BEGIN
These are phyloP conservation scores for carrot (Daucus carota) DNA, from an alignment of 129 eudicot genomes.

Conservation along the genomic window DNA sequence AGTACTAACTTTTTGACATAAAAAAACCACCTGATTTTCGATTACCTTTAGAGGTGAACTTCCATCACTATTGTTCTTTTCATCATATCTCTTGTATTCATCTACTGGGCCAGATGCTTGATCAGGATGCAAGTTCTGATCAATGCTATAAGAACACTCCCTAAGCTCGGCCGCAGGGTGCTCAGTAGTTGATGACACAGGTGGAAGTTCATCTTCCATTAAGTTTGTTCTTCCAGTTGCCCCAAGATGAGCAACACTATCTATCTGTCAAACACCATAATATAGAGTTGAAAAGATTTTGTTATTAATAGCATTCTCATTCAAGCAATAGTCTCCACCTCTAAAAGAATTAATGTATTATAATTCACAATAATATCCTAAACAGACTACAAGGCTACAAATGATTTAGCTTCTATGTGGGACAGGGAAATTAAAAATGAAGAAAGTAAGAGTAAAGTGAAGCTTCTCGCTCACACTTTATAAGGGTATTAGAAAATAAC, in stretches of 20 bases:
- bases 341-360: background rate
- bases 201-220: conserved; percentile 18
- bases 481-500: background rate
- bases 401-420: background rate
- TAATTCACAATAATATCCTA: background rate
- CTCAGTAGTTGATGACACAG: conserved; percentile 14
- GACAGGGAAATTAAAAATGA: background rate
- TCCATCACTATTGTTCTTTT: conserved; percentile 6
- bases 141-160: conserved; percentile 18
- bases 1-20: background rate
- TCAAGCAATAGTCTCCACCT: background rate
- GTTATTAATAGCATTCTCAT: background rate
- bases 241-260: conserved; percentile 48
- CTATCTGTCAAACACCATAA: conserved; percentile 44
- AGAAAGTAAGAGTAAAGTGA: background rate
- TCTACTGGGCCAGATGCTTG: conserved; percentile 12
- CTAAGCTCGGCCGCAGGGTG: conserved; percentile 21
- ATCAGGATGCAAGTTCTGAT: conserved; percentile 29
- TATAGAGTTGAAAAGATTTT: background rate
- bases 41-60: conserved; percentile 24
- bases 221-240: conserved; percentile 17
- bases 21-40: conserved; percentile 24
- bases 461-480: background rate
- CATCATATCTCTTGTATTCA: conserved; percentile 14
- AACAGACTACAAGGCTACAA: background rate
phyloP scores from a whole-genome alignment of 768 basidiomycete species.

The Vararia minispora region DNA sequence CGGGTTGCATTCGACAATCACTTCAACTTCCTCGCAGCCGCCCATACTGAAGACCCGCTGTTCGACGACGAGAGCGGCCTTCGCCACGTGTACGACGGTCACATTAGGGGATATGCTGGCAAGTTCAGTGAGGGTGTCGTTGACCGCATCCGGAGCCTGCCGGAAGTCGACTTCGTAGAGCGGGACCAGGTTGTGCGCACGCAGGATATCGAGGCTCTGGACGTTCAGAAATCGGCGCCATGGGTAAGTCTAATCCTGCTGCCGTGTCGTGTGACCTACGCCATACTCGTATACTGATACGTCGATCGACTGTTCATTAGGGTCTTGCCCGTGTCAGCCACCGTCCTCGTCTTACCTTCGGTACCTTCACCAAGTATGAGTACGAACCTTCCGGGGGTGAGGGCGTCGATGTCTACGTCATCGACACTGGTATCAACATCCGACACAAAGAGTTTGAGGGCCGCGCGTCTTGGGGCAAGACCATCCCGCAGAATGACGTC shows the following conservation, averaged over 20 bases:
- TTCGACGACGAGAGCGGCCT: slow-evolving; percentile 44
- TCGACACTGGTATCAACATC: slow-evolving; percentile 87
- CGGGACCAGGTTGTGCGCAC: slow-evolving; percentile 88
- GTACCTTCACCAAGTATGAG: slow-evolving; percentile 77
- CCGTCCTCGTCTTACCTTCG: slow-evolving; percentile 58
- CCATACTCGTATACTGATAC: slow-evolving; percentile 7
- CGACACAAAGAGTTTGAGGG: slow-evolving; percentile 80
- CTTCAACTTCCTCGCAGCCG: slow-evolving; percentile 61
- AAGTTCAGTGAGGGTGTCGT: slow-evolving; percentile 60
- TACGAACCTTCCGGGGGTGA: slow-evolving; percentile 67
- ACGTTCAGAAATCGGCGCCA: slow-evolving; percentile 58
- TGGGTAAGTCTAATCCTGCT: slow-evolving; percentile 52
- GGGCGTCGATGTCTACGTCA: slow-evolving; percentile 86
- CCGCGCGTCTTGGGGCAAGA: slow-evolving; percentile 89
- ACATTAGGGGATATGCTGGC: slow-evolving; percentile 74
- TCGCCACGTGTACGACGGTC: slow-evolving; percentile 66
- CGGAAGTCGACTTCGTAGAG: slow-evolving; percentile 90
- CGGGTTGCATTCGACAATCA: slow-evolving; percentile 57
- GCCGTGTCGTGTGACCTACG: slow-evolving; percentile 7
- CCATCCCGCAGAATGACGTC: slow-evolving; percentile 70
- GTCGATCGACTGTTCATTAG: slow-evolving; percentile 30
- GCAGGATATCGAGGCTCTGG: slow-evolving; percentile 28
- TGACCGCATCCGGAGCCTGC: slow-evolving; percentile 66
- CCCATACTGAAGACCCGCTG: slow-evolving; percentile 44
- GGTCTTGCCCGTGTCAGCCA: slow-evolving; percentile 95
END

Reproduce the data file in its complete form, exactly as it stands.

These are phyloP conservation scores for carrot (Daucus carota) DNA, from an alignment of 129 eudicot genomes.

Conservation along the genomic window DNA sequence AGTACTAACTTTTTGACATAAAAAAACCACCTGATTTTCGATTACCTTTAGAGGTGAACTTCCATCACTATTGTTCTTTTCATCATATCTCTTGTATTCATCTACTGGGCCAGATGCTTGATCAGGATGCAAGTTCTGATCAATGCTATAAGAACACTCCCTAAGCTCGGCCGCAGGGTGCTCAGTAGTTGATGACACAGGTGGAAGTTCATCTTCCATTAAGTTTGTTCTTCCAGTTGCCCCAAGATGAGCAACACTATCTATCTGTCAAACACCATAATATAGAGTTGAAAAGATTTTGTTATTAATAGCATTCTCATTCAAGCAATAGTCTCCACCTCTAAAAGAATTAATGTATTATAATTCACAATAATATCCTAAACAGACTACAAGGCTACAAATGATTTAGCTTCTATGTGGGACAGGGAAATTAAAAATGAAGAAAGTAAGAGTAAAGTGAAGCTTCTCGCTCACACTTTATAAGGGTATTAGAAAATAAC, in stretches of 20 bases:
- bases 341-360: background rate
- bases 201-220: conserved; percentile 18
- bases 481-500: background rate
- bases 401-420: background rate
- TAATTCACAATAATATCCTA: background rate
- CTCAGTAGTTGATGACACAG: conserved; percentile 14
- GACAGGGAAATTAAAAATGA: background rate
- TCCATCACTATTGTTCTTTT: conserved; percentile 6
- bases 141-160: conserved; percentile 18
- bases 1-20: background rate
- TCAAGCAATAGTCTCCACCT: background rate
- GTTATTAATAGCATTCTCAT: background rate
- bases 241-260: conserved; percentile 48
- CTATCTGTCAAACACCATAA: conserved; percentile 44
- AGAAAGTAAGAGTAAAGTGA: background rate
- TCTACTGGGCCAGATGCTTG: conserved; percentile 12
- CTAAGCTCGGCCGCAGGGTG: conserved; percentile 21
- ATCAGGATGCAAGTTCTGAT: conserved; percentile 29
- TATAGAGTTGAAAAGATTTT: background rate
- bases 41-60: conserved; percentile 24
- bases 221-240: conserved; percentile 17
- bases 21-40: conserved; percentile 24
- bases 461-480: background rate
- CATCATATCTCTTGTATTCA: conserved; percentile 14
- AACAGACTACAAGGCTACAA: background rate
phyloP scores from a whole-genome alignment of 768 basidiomycete species.

The Vararia minispora region DNA sequence CGGGTTGCATTCGACAATCACTTCAACTTCCTCGCAGCCGCCCATACTGAAGACCCGCTGTTCGACGACGAGAGCGGCCTTCGCCACGTGTACGACGGTCACATTAGGGGATATGCTGGCAAGTTCAGTGAGGGTGTCGTTGACCGCATCCGGAGCCTGCCGGAAGTCGACTTCGTAGAGCGGGACCAGGTTGTGCGCACGCAGGATATCGAGGCTCTGGACGTTCAGAAATCGGCGCCATGGGTAAGTCTAATCCTGCTGCCGTGTCGTGTGACCTACGCCATACTCGTATACTGATACGTCGATCGACTGTTCATTAGGGTCTTGCCCGTGTCAGCCACCGTCCTCGTCTTACCTTCGGTACCTTCACCAAGTATGAGTACGAACCTTCCGGGGGTGAGGGCGTCGATGTCTACGTCATCGACACTGGTATCAACATCCGACACAAAGAGTTTGAGGGCCGCGCGTCTTGGGGCAAGACCATCCCGCAGAATGACGTC shows the following conservation, averaged over 20 bases:
- TTCGACGACGAGAGCGGCCT: slow-evolving; percentile 44
- TCGACACTGGTATCAACATC: slow-evolving; percentile 87
- CGGGACCAGGTTGTGCGCAC: slow-evolving; percentile 88
- GTACCTTCACCAAGTATGAG: slow-evolving; percentile 77
- CCGTCCTCGTCTTACCTTCG: slow-evolving; percentile 58
- CCATACTCGTATACTGATAC: slow-evolving; percentile 7
- CGACACAAAGAGTTTGAGGG: slow-evolving; percentile 80
- CTTCAACTTCCTCGCAGCCG: slow-evolving; percentile 61
- AAGTTCAGTGAGGGTGTCGT: slow-evolving; percentile 60
- TACGAACCTTCCGGGGGTGA: slow-evolving; percentile 67
- ACGTTCAGAAATCGGCGCCA: slow-evolving; percentile 58
- TGGGTAAGTCTAATCCTGCT: slow-evolving; percentile 52
- GGGCGTCGATGTCTACGTCA: slow-evolving; percentile 86
- CCGCGCGTCTTGGGGCAAGA: slow-evolving; percentile 89
- ACATTAGGGGATATGCTGGC: slow-evolving; percentile 74
- TCGCCACGTGTACGACGGTC: slow-evolving; percentile 66
- CGGAAGTCGACTTCGTAGAG: slow-evolving; percentile 90
- CGGGTTGCATTCGACAATCA: slow-evolving; percentile 57
- GCCGTGTCGTGTGACCTACG: slow-evolving; percentile 7
- CCATCCCGCAGAATGACGTC: slow-evolving; percentile 70
- GTCGATCGACTGTTCATTAG: slow-evolving; percentile 30
- GCAGGATATCGAGGCTCTGG: slow-evolving; percentile 28
- TGACCGCATCCGGAGCCTGC: slow-evolving; percentile 66
- CCCATACTGAAGACCCGCTG: slow-evolving; percentile 44
- GGTCTTGCCCGTGTCAGCCA: slow-evolving; percentile 95